The opinion of the court was delivered by: VICTOR E. Bianchini United States Magistrate Judge
Pro se petitioner Wellmon McCallie ("McCallie" or "Petitioner") seeks a writ of habeas corpus under 28 U.S.C. § 2254 on the basis that he is being unconstitutionally held in state custody. McCallie, a persistent felony offender, is currently serving a 20-year-to-life sentence pursuant to a judgment of conviction entered against him in New York State Supreme Court (Erie County) following a jury trial on one count of robbery in the first degree (New York Penal Law § 160.15(3)) and one count of criminal possession of a weapon in the third degree.
The parties have consented to final disposition of this matter by a magistrate judge pursuant to 28 U.S.C. § 636(c)(1).
II. Factual Background and Procedural History
Vasily Kondatuyk ("Kondatuyk"), the manager of the meat department at a grocery store in the City of Buffalo, testified that on the morning of October 24, 2003, Petitioner came to his counter and asked for steak. Kondatuyk gave him about $36.00 worth of meat. Petitioner then left the store without paying for it. Kondatuyk ran after Petitioner, who had gotten into the passenger seat of a car in the parking lot. Kondatuyk stood in front of the car but it kept going, so he jumped onto the hood in an attempt to stop the thief. Finally, the car stopped.
By that point, Timothy Wagner ("Wagner"), the store owner, had approached the group. McCallie got out of the car. Wagner and Kondatuyk told McCallie to give back the meat. McCallie, however, had different plans: he took out a knife and waved it at them before running off down the street with the meat.
A fairly lengthy chase ensued as Kondatuyk pursued McCallie on foot, down the street through backyards and over fences. The chase ended when McCallie arrived a fence too high for him to scale. Kondatuyk demanded that McCallie return the meat and reached out his hand to grab it. McCallie, but when he reached for it, the defendant threw wood at him and cut his right hand with a knife (28- 30).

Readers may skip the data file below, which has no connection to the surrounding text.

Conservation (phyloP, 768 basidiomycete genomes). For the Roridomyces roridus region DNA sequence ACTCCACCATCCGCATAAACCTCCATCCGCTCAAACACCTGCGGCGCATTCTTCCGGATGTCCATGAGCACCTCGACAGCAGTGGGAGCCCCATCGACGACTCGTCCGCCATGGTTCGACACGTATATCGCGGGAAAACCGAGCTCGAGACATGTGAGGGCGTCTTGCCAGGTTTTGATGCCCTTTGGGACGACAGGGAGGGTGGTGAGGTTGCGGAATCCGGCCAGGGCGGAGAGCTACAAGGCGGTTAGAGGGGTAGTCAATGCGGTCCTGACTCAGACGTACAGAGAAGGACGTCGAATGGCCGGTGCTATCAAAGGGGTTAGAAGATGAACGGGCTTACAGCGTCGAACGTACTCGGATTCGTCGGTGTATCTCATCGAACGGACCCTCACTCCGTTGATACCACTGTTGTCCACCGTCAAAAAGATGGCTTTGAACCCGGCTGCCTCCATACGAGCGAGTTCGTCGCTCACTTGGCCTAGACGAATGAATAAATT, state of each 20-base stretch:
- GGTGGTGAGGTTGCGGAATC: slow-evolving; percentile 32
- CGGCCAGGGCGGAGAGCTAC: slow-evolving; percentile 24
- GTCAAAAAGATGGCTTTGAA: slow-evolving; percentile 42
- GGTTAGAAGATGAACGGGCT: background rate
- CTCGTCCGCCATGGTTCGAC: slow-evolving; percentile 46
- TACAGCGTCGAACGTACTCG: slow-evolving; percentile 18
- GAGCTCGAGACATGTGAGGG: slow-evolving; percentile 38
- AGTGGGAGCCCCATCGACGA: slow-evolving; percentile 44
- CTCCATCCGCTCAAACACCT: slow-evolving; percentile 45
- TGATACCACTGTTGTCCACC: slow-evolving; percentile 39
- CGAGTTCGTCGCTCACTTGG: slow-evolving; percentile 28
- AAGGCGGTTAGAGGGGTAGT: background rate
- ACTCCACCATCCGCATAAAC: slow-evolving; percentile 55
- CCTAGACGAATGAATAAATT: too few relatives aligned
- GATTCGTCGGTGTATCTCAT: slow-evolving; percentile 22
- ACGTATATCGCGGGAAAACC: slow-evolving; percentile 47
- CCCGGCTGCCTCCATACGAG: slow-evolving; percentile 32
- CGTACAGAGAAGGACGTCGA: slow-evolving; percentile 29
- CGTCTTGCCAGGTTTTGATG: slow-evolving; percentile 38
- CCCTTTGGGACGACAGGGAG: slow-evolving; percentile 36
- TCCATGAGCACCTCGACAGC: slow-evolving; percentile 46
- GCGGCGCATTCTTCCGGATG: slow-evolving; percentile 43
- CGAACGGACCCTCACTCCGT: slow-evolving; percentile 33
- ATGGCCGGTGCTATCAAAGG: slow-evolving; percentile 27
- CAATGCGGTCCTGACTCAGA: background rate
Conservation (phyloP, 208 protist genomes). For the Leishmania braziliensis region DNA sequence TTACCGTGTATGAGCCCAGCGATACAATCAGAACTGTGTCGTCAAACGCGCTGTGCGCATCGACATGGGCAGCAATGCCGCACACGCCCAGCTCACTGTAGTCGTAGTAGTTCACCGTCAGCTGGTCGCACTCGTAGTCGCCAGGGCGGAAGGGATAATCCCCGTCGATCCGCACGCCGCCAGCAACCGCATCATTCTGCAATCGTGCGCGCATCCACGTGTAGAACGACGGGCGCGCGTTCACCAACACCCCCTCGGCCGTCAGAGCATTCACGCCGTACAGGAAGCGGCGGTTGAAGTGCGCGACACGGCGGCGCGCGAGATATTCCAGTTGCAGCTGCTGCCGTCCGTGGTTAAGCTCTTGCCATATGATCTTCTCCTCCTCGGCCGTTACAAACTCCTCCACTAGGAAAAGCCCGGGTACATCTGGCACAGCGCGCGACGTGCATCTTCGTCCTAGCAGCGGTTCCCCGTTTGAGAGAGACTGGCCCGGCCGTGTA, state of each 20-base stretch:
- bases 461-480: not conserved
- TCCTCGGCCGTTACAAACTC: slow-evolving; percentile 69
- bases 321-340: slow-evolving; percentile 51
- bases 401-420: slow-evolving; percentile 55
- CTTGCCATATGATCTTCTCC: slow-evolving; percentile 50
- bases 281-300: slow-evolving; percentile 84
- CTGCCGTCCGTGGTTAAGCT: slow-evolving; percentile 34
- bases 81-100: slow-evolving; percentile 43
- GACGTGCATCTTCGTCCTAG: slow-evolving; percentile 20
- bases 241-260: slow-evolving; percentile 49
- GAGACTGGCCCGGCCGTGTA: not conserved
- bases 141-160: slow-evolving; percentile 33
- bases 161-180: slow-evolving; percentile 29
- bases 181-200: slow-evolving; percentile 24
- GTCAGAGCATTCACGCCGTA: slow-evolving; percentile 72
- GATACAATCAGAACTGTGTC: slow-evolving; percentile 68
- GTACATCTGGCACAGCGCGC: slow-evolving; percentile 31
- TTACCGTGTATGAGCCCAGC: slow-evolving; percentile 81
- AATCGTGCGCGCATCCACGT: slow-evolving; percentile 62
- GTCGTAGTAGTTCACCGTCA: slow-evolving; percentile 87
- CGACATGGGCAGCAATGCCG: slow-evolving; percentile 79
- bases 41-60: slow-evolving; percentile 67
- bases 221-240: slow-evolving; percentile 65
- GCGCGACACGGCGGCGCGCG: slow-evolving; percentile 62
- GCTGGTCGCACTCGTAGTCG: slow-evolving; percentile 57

Wagner, the store owner, related that when he arrived on the scene, he saw his employee on the hood of a car. The driver pulled over and said he did not know the meat thief (McCallie). Wagner testified that McCallie got out of the car and began brandishing a knife at them. McCallie refused to drop the meat and ran away.
When Kondatuyk returned to the store, he showed Wagner the cut on his hand received from McCallie. Wagner provided first aid to Kondatuyk.
Officer Greg Kwiatkowski of the Buffalo Police Department responded to the 911 call. Upon arrival at where Kondatuyk had McCallie cornered against the fence, he saw McCallie throw a dolly cart at Kondatuyk. Officer Kwiatkowski chased McCallie and grabbed him. McCallie announced he had a gun and he and Officer Kwiatkowski struggled. A second police officer arrived and recovered a knife from McCallie, which he testified was in McCallie's hand.
Petitioner admitted he stole the steaks from the store, but said he never had a knife and that he left the meat in the car before running away. He claimed that the store employee hit him with a stick and that the police officer beat him.
On February 2, 2007, the Appellate Division unanimously affirmed the judgment of conviction. People v. McCallie, 37 A.D.3d 1129 (App. Div. 4th Dept. 2007). Permission to appeal to the New York Court of Appeals was denied on May 7, 2007. People v. McCallie, 8 N.Y.3d 987 (N.Y. 2007).
B. The Federal Habeas Proceeding
In his petition, McCallie raised four grounds for relief. Respondent answered the petition acknowledging that they had been exhausted on direct appeal, but arguing that several of the claims were procedurally defaulted. Respondent also argued that none of the claims has merit. Petitioner then filed a reply memorandum of law in which he, among other things, asserted new claims not raised in the initial petition. Respondent filed a motion to dismiss these claims (Docket No. 14) on the basis that they were unexhausted. Petitioner filed a response (Docket No. 17) and a brief (Docket No. 18) in opposition to Respondent's motion to dismiss.